The Government’s consultation on gay marriage is riddled with Queer Theory gibberish

When Francis Maude used the phrase “kitchen supper”, the commentariat had a field day, branding such lingo “alien to a large proportion of the population”. Why hasn’t there been a similar reaction to Maude’s government’s consultation on same-sex marriage? That document also uses language that is “alien to a large proportion of the population”. In fact, some of it is pure gibberish, made up of the kind of words and phrases you don’t normally hear outside of Queer Studies departments at those former polytechnics that now masquerade as universities.

Consider question No 3. Any member of the public who decides to give the government his or her views on same-sex marriage is firstly asked “What is your sexual orientation?”, is secondly asked “What is your gender?”, and is then asked the following: “Is your gender identity the same as the gender you were assigned at birth?”

You what? There are so many weird things in that sentence it is hard to know where to start. It seems pretty clear that what is really being asked is this: “Have you ever had a sex change?” But in an effort to appease the social constructionist feminist lobby (which prefers the term “gender” to “sex”) and to avoid offending the transgender community (which has gone off the phrase “sex change” in recent years), the government couldn’t possibly pose the question in such stark, easily understandable terms. So instead it gets all verbose and tongue-tied by enquiring after our “gender” and “identity” and the question of when and by whom those things were “assigned” to us.

The phrasing of that question shows how utterly mainstream so-called Queer Theory has become, so much so that it is now embraced by the Conservative Party. The idea that gender is an identity, and the notion that it is something “assigned” to us at birth (by those evil doctors who judge us by what is between our legs!), comes straight from the crankier corners of academia. It is an utterly otherworldly outlook on life, where everything is seen as being both socially constructed and also open to being dismantled, so that we are no longer “born a certain sex” but rather are “assigned a certain gender identity”, which we can later discard in favour of a new one if we like. Yay!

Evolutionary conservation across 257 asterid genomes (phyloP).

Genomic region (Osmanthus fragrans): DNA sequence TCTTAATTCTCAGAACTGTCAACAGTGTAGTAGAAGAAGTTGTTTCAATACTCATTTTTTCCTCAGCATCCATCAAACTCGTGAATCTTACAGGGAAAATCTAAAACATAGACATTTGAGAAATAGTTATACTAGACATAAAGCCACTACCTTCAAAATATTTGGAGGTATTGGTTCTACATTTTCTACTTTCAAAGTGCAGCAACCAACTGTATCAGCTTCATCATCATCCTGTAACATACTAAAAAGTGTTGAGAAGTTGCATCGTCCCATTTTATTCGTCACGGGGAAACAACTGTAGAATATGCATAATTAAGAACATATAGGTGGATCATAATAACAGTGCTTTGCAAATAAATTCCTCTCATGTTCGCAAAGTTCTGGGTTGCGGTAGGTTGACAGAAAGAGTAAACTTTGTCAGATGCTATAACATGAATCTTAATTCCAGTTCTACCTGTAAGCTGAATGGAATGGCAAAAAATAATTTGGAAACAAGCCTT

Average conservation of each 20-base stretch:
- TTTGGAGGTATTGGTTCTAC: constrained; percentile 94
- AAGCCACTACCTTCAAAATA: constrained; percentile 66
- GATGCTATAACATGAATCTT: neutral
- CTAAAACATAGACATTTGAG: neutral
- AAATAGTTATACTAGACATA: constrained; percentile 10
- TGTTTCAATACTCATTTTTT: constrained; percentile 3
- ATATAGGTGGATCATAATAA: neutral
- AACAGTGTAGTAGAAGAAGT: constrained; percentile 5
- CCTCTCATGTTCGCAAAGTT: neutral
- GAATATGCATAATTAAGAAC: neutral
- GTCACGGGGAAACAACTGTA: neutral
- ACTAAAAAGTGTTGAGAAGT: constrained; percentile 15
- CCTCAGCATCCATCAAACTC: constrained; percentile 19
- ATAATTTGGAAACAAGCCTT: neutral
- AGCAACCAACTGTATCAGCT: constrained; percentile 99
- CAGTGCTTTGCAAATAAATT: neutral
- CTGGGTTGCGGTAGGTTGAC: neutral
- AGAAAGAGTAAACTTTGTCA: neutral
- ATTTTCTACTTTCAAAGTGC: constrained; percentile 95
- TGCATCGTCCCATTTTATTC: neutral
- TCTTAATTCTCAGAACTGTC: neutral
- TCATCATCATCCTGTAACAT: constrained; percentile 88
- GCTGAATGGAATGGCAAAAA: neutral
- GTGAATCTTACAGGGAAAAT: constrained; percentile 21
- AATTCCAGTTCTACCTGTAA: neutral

Who uses language like that? Who says things like “gender identity” and asks questions like “what gender were you assigned at birth?” Only an infinitesimally small number of academics and activists who have had their noses buried in postmodern tomes for so long that they have forgotten how to speak normal English. I know more people who say “kitchen supper” than say “gender identity assignment”. Yet where politicians’ posh utterances are lampooned, their queerspeak is given the nod. It is a fact of life that the further removed the elite and its hangers-on become from everyday people, the more they start to speak in their own internal, almost coded language. And if that question in the consultation on same-sex marriage is anything to go by, then it seems pretty clear that this debate about marriage isn’t really aimed at us, the little people, but rather is an internal chinwag between political and academic cliques.

(Source: The Telegraph)


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